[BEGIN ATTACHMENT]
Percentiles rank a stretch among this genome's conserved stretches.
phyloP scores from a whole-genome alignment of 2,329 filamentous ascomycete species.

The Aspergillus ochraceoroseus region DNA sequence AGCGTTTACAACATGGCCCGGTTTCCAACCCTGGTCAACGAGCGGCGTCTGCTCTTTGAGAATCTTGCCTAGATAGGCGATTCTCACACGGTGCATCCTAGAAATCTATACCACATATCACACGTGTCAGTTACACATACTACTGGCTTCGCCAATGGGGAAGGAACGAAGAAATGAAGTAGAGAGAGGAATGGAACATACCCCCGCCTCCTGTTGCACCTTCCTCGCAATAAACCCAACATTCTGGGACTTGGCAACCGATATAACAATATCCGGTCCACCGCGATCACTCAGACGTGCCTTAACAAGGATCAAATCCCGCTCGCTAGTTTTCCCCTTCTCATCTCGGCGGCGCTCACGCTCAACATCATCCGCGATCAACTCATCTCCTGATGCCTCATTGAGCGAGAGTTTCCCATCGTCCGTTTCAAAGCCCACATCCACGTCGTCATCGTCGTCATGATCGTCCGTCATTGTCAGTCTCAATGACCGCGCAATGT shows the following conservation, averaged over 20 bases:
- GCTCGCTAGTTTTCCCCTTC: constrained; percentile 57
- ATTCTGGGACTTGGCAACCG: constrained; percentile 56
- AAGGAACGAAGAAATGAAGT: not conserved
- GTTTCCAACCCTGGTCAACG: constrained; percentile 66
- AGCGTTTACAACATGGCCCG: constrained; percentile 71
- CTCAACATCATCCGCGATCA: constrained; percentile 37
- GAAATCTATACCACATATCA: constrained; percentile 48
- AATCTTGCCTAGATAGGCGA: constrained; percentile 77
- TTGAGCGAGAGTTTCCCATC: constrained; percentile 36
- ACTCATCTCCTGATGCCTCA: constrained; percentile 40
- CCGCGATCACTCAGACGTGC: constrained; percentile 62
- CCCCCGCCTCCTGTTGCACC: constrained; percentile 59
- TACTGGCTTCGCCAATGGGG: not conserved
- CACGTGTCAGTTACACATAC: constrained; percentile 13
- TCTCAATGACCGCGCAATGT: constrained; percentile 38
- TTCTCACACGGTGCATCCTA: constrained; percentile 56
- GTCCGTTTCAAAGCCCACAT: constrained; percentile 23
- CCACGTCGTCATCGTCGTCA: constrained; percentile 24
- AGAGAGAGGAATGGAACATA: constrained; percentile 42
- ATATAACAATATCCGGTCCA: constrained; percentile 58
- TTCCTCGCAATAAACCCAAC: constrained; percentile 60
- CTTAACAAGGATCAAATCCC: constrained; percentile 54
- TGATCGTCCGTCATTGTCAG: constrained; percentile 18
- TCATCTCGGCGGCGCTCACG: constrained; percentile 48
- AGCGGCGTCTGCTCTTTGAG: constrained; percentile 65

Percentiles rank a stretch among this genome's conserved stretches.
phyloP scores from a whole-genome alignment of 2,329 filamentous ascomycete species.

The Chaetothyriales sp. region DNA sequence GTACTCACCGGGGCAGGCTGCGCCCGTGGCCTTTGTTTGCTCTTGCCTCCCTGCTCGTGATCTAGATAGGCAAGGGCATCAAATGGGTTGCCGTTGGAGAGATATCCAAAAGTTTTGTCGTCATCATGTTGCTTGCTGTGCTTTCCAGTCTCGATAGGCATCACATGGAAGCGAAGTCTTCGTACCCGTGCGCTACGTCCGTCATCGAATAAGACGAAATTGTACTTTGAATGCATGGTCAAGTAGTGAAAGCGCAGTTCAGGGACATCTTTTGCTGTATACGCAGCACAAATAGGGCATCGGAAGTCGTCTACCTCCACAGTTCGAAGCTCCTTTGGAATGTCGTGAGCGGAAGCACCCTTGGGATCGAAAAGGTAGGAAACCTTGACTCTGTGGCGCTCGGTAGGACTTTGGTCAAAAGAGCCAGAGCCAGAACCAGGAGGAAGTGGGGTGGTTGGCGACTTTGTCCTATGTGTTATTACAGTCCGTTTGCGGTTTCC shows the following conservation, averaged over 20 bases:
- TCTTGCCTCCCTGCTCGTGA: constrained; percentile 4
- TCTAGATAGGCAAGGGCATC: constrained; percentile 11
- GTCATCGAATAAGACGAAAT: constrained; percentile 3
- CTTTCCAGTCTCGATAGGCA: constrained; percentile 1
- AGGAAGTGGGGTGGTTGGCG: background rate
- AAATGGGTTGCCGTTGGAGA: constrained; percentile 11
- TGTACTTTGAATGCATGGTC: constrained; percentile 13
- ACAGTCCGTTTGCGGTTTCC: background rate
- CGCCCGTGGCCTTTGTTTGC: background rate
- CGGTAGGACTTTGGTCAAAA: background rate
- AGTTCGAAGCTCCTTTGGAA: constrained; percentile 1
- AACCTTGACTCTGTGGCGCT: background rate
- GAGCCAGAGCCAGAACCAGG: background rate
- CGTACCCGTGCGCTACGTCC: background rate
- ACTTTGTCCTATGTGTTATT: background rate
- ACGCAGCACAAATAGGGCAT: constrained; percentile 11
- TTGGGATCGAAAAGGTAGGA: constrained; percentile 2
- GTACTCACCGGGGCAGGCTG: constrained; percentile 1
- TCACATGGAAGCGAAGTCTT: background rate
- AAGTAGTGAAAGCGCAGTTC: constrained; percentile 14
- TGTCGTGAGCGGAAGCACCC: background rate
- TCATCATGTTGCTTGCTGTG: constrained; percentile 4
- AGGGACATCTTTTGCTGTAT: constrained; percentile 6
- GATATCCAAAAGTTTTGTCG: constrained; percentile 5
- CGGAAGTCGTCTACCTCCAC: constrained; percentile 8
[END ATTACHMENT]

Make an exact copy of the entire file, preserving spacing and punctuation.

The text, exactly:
Percentiles rank a stretch among this genome's conserved stretches.
phyloP scores from a whole-genome alignment of 2,329 filamentous ascomycete species.

The Aspergillus ochraceoroseus region DNA sequence AGCGTTTACAACATGGCCCGGTTTCCAACCCTGGTCAACGAGCGGCGTCTGCTCTTTGAGAATCTTGCCTAGATAGGCGATTCTCACACGGTGCATCCTAGAAATCTATACCACATATCACACGTGTCAGTTACACATACTACTGGCTTCGCCAATGGGGAAGGAACGAAGAAATGAAGTAGAGAGAGGAATGGAACATACCCCCGCCTCCTGTTGCACCTTCCTCGCAATAAACCCAACATTCTGGGACTTGGCAACCGATATAACAATATCCGGTCCACCGCGATCACTCAGACGTGCCTTAACAAGGATCAAATCCCGCTCGCTAGTTTTCCCCTTCTCATCTCGGCGGCGCTCACGCTCAACATCATCCGCGATCAACTCATCTCCTGATGCCTCATTGAGCGAGAGTTTCCCATCGTCCGTTTCAAAGCCCACATCCACGTCGTCATCGTCGTCATGATCGTCCGTCATTGTCAGTCTCAATGACCGCGCAATGT shows the following conservation, averaged over 20 bases:
- GCTCGCTAGTTTTCCCCTTC: constrained; percentile 57
- ATTCTGGGACTTGGCAACCG: constrained; percentile 56
- AAGGAACGAAGAAATGAAGT: not conserved
- GTTTCCAACCCTGGTCAACG: constrained; percentile 66
- AGCGTTTACAACATGGCCCG: constrained; percentile 71
- CTCAACATCATCCGCGATCA: constrained; percentile 37
- GAAATCTATACCACATATCA: constrained; percentile 48
- AATCTTGCCTAGATAGGCGA: constrained; percentile 77
- TTGAGCGAGAGTTTCCCATC: constrained; percentile 36
- ACTCATCTCCTGATGCCTCA: constrained; percentile 40
- CCGCGATCACTCAGACGTGC: constrained; percentile 62
- CCCCCGCCTCCTGTTGCACC: constrained; percentile 59
- TACTGGCTTCGCCAATGGGG: not conserved
- CACGTGTCAGTTACACATAC: constrained; percentile 13
- TCTCAATGACCGCGCAATGT: constrained; percentile 38
- TTCTCACACGGTGCATCCTA: constrained; percentile 56
- GTCCGTTTCAAAGCCCACAT: constrained; percentile 23
- CCACGTCGTCATCGTCGTCA: constrained; percentile 24
- AGAGAGAGGAATGGAACATA: constrained; percentile 42
- ATATAACAATATCCGGTCCA: constrained; percentile 58
- TTCCTCGCAATAAACCCAAC: constrained; percentile 60
- CTTAACAAGGATCAAATCCC: constrained; percentile 54
- TGATCGTCCGTCATTGTCAG: constrained; percentile 18
- TCATCTCGGCGGCGCTCACG: constrained; percentile 48
- AGCGGCGTCTGCTCTTTGAG: constrained; percentile 65

Percentiles rank a stretch among this genome's conserved stretches.
phyloP scores from a whole-genome alignment of 2,329 filamentous ascomycete species.

The Chaetothyriales sp. region DNA sequence GTACTCACCGGGGCAGGCTGCGCCCGTGGCCTTTGTTTGCTCTTGCCTCCCTGCTCGTGATCTAGATAGGCAAGGGCATCAAATGGGTTGCCGTTGGAGAGATATCCAAAAGTTTTGTCGTCATCATGTTGCTTGCTGTGCTTTCCAGTCTCGATAGGCATCACATGGAAGCGAAGTCTTCGTACCCGTGCGCTACGTCCGTCATCGAATAAGACGAAATTGTACTTTGAATGCATGGTCAAGTAGTGAAAGCGCAGTTCAGGGACATCTTTTGCTGTATACGCAGCACAAATAGGGCATCGGAAGTCGTCTACCTCCACAGTTCGAAGCTCCTTTGGAATGTCGTGAGCGGAAGCACCCTTGGGATCGAAAAGGTAGGAAACCTTGACTCTGTGGCGCTCGGTAGGACTTTGGTCAAAAGAGCCAGAGCCAGAACCAGGAGGAAGTGGGGTGGTTGGCGACTTTGTCCTATGTGTTATTACAGTCCGTTTGCGGTTTCC shows the following conservation, averaged over 20 bases:
- TCTTGCCTCCCTGCTCGTGA: constrained; percentile 4
- TCTAGATAGGCAAGGGCATC: constrained; percentile 11
- GTCATCGAATAAGACGAAAT: constrained; percentile 3
- CTTTCCAGTCTCGATAGGCA: constrained; percentile 1
- AGGAAGTGGGGTGGTTGGCG: background rate
- AAATGGGTTGCCGTTGGAGA: constrained; percentile 11
- TGTACTTTGAATGCATGGTC: constrained; percentile 13
- ACAGTCCGTTTGCGGTTTCC: background rate
- CGCCCGTGGCCTTTGTTTGC: background rate
- CGGTAGGACTTTGGTCAAAA: background rate
- AGTTCGAAGCTCCTTTGGAA: constrained; percentile 1
- AACCTTGACTCTGTGGCGCT: background rate
- GAGCCAGAGCCAGAACCAGG: background rate
- CGTACCCGTGCGCTACGTCC: background rate
- ACTTTGTCCTATGTGTTATT: background rate
- ACGCAGCACAAATAGGGCAT: constrained; percentile 11
- TTGGGATCGAAAAGGTAGGA: constrained; percentile 2
- GTACTCACCGGGGCAGGCTG: constrained; percentile 1
- TCACATGGAAGCGAAGTCTT: background rate
- AAGTAGTGAAAGCGCAGTTC: constrained; percentile 14
- TGTCGTGAGCGGAAGCACCC: background rate
- TCATCATGTTGCTTGCTGTG: constrained; percentile 4
- AGGGACATCTTTTGCTGTAT: constrained; percentile 6
- GATATCCAAAAGTTTTGTCG: constrained; percentile 5
- CGGAAGTCGTCTACCTCCAC: constrained; percentile 8